that Help: Guide Horses Aid the Blind
have helped the blind to lead independent lives for decades.
Unfortunately, the life span of the individual dog is usually
between 10 and 15 years. That means a blind person may outlive
two, three, even four dogs in his or her lifetime.
horses can ride in vehicles, elevators, or any
conveyance that a dog can. Photo courtesy of the Guide
Horse Foundation, www.guidehorse.org
Moreover, these animals are more than just guide tools they
become members of the person's family. When one dies, the heart
breaks. For these and other reasons, people are becoming excited
with the prospect of a new guide animal on the scene: miniature
A miniature horse is a smaller type of equine, usually no taller
than 34 inches at the withers, though standards vary with
different miniature horse registries. In the past year or so,
guide horses have gained attention through the media, but the
program is still very new and somewhat experimental. However,
because miniature horses can live between 25 and 35 years, their
use as guide animals shows tremendous promise.
The Guide Horse Foundation, located in Kittrell, N.C., raises
and trains the horses for the blind. Currently, Don and Janet
Burleson, who started the foundation, has placed two horses.
More are on the way.
The couple got the idea when they visited New York City in 1999.
They rode two horses in the busy city streets and were impressed
with the animals' calm in traffic and ability to follow commands
with the city's bedlam going on around them.
They taught their own 24-inch miniature horse, Twinkie, to lead
a blind person in a shopping area. The experiment worked, and
training on more miniature horses began. In all, 10 horses are
being trained to be donated to blind people.
Miniature horses are just that smaller versions of horses.
They are not considered ponies because they have the proportions
and character of a horse. They are generally under 34 inches at
They have been bred for several hundred years for size and for
calm dispositions. Like their larger cousins, miniature horses
possess life spans that range between 25 and 35 years. (The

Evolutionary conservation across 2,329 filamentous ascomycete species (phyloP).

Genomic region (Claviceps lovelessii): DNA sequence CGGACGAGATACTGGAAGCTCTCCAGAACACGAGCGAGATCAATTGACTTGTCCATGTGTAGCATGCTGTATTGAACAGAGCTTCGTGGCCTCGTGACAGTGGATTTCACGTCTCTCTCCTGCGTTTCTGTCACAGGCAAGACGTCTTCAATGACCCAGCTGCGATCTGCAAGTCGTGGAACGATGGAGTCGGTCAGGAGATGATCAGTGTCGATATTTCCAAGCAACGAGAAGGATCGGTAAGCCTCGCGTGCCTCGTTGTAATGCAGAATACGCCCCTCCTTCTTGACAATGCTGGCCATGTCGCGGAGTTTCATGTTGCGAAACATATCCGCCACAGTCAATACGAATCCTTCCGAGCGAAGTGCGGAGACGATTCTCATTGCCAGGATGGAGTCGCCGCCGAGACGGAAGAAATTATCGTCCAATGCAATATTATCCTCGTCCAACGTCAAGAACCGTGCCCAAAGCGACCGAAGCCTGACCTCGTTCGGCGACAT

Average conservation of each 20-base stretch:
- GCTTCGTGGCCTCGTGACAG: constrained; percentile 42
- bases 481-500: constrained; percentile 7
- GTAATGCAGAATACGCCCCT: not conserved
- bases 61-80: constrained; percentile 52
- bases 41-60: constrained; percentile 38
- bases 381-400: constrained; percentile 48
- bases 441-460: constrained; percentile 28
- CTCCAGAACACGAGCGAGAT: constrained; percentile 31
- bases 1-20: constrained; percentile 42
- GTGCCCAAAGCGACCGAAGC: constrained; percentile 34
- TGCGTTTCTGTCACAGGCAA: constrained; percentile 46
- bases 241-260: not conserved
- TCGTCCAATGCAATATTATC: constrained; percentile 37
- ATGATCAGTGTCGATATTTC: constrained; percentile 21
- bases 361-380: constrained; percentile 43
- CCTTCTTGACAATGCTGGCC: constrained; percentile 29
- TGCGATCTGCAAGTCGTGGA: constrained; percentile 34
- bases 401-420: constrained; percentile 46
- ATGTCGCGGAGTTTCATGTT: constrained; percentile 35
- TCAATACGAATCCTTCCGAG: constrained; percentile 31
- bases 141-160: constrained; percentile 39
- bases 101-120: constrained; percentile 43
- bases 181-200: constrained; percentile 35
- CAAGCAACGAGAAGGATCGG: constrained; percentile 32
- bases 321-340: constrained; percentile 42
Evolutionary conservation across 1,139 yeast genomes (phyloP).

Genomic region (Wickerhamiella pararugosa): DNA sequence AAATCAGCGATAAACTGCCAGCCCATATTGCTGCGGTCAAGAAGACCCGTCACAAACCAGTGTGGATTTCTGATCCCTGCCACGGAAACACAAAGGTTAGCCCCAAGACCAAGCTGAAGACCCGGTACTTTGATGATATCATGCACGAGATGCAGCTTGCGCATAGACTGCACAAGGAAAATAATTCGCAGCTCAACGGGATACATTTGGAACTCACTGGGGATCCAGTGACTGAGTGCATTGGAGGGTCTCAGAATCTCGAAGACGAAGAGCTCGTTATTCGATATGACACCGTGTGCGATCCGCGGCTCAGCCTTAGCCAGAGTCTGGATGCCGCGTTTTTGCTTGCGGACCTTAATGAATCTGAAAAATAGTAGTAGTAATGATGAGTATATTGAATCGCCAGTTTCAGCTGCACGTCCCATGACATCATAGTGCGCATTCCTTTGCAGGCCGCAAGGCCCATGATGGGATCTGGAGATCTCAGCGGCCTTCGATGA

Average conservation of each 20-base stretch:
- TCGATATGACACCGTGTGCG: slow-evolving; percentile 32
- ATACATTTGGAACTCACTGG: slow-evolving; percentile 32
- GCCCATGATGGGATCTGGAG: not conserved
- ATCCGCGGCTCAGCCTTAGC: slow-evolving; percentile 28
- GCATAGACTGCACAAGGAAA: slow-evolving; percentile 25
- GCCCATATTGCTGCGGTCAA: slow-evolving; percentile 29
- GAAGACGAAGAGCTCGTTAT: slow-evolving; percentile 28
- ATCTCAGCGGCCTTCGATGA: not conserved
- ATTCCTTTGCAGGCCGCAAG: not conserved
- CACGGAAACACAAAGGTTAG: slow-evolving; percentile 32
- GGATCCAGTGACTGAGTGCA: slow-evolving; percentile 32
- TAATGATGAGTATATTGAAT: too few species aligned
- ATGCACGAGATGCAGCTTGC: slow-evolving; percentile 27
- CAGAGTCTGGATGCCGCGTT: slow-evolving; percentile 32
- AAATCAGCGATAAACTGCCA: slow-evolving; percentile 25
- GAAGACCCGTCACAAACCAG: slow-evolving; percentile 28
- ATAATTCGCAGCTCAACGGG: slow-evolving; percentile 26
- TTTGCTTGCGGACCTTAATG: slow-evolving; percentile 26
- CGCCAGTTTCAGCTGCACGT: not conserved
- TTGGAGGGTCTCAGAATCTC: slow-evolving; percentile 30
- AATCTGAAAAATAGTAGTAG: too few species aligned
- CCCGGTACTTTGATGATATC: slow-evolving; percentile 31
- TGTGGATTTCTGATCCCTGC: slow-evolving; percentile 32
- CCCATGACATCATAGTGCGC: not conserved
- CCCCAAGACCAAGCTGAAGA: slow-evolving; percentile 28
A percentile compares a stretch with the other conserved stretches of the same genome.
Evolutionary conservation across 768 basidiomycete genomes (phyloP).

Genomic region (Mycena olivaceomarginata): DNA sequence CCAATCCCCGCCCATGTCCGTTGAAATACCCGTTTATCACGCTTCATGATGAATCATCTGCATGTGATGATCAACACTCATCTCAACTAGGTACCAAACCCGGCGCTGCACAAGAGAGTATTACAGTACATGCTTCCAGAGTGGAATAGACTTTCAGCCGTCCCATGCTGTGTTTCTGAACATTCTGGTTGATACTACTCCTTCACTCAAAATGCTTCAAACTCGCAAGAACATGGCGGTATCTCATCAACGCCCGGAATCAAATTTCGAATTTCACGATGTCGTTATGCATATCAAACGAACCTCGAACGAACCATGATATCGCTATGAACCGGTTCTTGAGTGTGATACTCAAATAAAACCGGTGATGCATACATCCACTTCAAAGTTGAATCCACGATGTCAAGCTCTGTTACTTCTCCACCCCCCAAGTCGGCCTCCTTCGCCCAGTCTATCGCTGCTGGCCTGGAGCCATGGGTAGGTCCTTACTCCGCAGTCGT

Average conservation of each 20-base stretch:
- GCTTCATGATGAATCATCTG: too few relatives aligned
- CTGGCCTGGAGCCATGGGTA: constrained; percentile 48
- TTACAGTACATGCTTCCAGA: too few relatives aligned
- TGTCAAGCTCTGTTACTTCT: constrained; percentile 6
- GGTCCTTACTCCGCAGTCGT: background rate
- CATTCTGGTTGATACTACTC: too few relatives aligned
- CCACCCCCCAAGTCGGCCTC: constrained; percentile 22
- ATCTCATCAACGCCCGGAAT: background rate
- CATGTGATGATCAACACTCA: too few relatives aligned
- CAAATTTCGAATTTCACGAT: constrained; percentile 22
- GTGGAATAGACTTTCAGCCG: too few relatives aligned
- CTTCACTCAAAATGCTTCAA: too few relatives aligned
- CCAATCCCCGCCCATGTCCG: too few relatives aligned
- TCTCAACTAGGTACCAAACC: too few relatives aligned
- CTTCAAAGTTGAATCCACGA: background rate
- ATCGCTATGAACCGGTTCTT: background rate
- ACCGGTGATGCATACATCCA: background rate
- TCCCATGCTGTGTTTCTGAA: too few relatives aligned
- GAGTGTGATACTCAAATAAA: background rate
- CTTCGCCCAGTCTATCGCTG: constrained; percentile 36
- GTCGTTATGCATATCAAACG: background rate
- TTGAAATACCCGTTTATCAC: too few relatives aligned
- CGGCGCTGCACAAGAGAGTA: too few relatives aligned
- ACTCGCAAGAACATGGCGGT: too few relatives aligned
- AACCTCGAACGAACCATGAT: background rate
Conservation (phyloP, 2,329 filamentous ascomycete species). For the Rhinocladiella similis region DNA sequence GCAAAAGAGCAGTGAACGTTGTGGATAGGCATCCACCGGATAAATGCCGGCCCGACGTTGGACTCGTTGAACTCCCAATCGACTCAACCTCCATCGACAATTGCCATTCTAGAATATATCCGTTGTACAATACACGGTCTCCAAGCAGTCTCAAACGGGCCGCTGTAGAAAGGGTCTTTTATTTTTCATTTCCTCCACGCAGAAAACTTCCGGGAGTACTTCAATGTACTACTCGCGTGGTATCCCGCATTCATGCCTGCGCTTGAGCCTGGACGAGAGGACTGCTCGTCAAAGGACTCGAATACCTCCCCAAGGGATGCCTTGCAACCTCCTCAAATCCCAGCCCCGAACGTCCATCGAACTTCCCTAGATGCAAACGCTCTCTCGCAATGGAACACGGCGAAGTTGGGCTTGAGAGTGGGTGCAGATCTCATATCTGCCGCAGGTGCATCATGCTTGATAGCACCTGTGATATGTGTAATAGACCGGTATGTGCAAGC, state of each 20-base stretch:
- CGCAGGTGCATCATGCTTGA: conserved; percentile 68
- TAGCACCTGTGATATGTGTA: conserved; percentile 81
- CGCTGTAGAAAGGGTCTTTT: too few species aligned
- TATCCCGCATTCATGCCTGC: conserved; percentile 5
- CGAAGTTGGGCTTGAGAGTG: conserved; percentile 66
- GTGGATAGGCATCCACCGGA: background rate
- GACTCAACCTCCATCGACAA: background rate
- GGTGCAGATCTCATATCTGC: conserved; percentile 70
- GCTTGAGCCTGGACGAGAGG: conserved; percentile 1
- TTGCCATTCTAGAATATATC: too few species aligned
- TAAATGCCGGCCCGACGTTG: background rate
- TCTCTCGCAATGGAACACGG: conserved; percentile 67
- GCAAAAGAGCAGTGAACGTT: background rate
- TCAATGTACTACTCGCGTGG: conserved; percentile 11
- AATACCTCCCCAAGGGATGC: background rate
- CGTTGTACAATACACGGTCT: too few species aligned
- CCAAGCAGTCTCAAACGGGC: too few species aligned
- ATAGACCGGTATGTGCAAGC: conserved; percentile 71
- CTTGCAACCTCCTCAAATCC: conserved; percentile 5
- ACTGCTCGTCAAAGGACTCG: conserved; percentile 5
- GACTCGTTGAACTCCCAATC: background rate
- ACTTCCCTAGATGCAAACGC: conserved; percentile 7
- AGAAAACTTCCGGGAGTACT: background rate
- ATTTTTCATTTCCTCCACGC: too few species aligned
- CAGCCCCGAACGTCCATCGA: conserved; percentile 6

oldest recorded is actually 50 years.)
There are about 150,000 miniature horses registered by various
organizations in the United States. In the past, their purpose
has been primarily for enjoyment.
The nonprofit foundation does not intend to compete with guide
dogs; instead it offers an alternative to certain people:
- Horse lovers
- Those allergic to traditional guide animals
- People with a fear of dogs
- People who prefer a guide animal that does not have
to live in the house
According to the Guide Horse Foundation Web site, trained
horses are very calm in noisy, stressful situations, one of
major reasons why police use horses to help control large,
unruly crowds. Horses also have very good memories and can
focus well on their work. They do not crave attention as a
dog does, and they remain calm when petted or groomed.
These horses can live in a barn or even in the home because
they are easy to housetrain. Horses that are accepted into
the program must be no heavier than 55 pounds, the weight of
a medium-sized dog, and no higher than 26 inches high at the
As with guide dogs, only miniature horses that possess the
right temperament and intelligence are accepted into the
program. Horses that spook easily are not accepted. Training
usually takes 6 months to a year, and can begin as early as
when they are 6 months old.
The horses can ride in vehicles, elevators or any conveyance
that a dog can. The American Disabilities Act ensures that
people with guide horses have the same access as those with
guide dogs. They are also compatible with well-socialized
For more information on guide horses, or to learn how you
can make a donation, you can visit the foundation at www.guidehorse.org